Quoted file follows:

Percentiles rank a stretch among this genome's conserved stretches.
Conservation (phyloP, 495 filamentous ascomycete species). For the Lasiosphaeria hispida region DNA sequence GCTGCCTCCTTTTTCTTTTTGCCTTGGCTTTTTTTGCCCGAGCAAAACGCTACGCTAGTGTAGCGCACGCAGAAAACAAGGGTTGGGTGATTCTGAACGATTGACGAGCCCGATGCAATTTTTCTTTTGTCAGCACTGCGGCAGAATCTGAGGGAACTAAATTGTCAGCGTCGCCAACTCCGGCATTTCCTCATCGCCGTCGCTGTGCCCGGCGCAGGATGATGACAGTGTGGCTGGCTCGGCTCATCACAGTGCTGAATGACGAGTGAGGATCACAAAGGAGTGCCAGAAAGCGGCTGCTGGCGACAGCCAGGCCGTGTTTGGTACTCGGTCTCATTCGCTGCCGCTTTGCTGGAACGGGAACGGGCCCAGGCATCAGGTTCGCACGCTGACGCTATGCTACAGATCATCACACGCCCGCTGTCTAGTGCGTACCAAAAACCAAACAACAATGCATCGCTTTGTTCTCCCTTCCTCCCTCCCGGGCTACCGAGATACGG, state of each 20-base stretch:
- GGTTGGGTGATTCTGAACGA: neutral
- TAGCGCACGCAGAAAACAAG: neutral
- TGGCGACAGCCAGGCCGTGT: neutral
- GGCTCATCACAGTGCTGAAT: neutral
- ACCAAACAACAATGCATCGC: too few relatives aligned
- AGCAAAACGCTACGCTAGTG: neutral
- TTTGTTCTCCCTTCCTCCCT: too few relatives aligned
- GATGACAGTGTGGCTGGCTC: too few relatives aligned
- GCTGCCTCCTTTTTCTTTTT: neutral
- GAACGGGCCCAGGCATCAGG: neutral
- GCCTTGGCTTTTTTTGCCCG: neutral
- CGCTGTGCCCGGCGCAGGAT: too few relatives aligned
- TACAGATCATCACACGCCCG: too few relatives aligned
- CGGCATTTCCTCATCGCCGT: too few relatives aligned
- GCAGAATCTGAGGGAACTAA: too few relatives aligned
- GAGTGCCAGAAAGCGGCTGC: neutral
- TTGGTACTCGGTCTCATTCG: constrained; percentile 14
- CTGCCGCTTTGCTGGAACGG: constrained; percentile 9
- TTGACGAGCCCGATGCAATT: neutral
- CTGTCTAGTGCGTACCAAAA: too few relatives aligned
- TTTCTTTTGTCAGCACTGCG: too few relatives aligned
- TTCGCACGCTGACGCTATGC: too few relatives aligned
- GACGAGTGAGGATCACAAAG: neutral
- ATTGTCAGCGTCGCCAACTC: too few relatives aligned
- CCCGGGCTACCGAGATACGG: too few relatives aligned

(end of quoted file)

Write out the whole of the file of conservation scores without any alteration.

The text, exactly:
Percentiles rank a stretch among this genome's conserved stretches.
Conservation (phyloP, 495 filamentous ascomycete species). For the Lasiosphaeria hispida region DNA sequence GCTGCCTCCTTTTTCTTTTTGCCTTGGCTTTTTTTGCCCGAGCAAAACGCTACGCTAGTGTAGCGCACGCAGAAAACAAGGGTTGGGTGATTCTGAACGATTGACGAGCCCGATGCAATTTTTCTTTTGTCAGCACTGCGGCAGAATCTGAGGGAACTAAATTGTCAGCGTCGCCAACTCCGGCATTTCCTCATCGCCGTCGCTGTGCCCGGCGCAGGATGATGACAGTGTGGCTGGCTCGGCTCATCACAGTGCTGAATGACGAGTGAGGATCACAAAGGAGTGCCAGAAAGCGGCTGCTGGCGACAGCCAGGCCGTGTTTGGTACTCGGTCTCATTCGCTGCCGCTTTGCTGGAACGGGAACGGGCCCAGGCATCAGGTTCGCACGCTGACGCTATGCTACAGATCATCACACGCCCGCTGTCTAGTGCGTACCAAAAACCAAACAACAATGCATCGCTTTGTTCTCCCTTCCTCCCTCCCGGGCTACCGAGATACGG, state of each 20-base stretch:
- GGTTGGGTGATTCTGAACGA: neutral
- TAGCGCACGCAGAAAACAAG: neutral
- TGGCGACAGCCAGGCCGTGT: neutral
- GGCTCATCACAGTGCTGAAT: neutral
- ACCAAACAACAATGCATCGC: too few relatives aligned
- AGCAAAACGCTACGCTAGTG: neutral
- TTTGTTCTCCCTTCCTCCCT: too few relatives aligned
- GATGACAGTGTGGCTGGCTC: too few relatives aligned
- GCTGCCTCCTTTTTCTTTTT: neutral
- GAACGGGCCCAGGCATCAGG: neutral
- GCCTTGGCTTTTTTTGCCCG: neutral
- CGCTGTGCCCGGCGCAGGAT: too few relatives aligned
- TACAGATCATCACACGCCCG: too few relatives aligned
- CGGCATTTCCTCATCGCCGT: too few relatives aligned
- GCAGAATCTGAGGGAACTAA: too few relatives aligned
- GAGTGCCAGAAAGCGGCTGC: neutral
- TTGGTACTCGGTCTCATTCG: constrained; percentile 14
- CTGCCGCTTTGCTGGAACGG: constrained; percentile 9
- TTGACGAGCCCGATGCAATT: neutral
- CTGTCTAGTGCGTACCAAAA: too few relatives aligned
- TTTCTTTTGTCAGCACTGCG: too few relatives aligned
- TTCGCACGCTGACGCTATGC: too few relatives aligned
- GACGAGTGAGGATCACAAAG: neutral
- ATTGTCAGCGTCGCCAACTC: too few relatives aligned
- CCCGGGCTACCGAGATACGG: too few relatives aligned